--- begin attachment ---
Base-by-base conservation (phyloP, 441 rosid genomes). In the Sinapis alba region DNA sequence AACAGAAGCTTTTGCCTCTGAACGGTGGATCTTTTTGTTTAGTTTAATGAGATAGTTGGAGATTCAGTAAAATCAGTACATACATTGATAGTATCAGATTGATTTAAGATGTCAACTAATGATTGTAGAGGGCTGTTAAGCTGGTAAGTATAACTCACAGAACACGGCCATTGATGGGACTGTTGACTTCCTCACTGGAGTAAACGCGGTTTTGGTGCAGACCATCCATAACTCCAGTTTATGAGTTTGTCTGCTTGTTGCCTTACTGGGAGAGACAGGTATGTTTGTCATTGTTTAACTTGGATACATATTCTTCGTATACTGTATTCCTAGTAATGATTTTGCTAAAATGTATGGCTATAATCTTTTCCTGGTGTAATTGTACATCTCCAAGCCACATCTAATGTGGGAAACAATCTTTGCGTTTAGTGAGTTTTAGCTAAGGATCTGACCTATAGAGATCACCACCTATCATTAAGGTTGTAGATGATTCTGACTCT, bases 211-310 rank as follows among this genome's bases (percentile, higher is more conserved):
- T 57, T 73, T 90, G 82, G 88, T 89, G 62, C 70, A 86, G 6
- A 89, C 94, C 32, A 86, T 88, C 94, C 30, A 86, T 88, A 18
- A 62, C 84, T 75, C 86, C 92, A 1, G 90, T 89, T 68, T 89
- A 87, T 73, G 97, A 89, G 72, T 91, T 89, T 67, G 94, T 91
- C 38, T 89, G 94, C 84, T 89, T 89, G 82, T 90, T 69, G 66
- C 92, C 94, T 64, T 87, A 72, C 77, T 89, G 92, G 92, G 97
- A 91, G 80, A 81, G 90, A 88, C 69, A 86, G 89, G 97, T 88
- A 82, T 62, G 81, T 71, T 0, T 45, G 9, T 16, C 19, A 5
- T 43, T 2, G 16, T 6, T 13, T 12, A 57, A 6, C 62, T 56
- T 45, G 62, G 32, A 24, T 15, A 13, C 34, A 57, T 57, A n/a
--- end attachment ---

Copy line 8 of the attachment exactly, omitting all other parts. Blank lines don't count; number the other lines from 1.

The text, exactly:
- A 91, G 80, A 81, G 90, A 88, C 69, A 86, G 89, G 97, T 88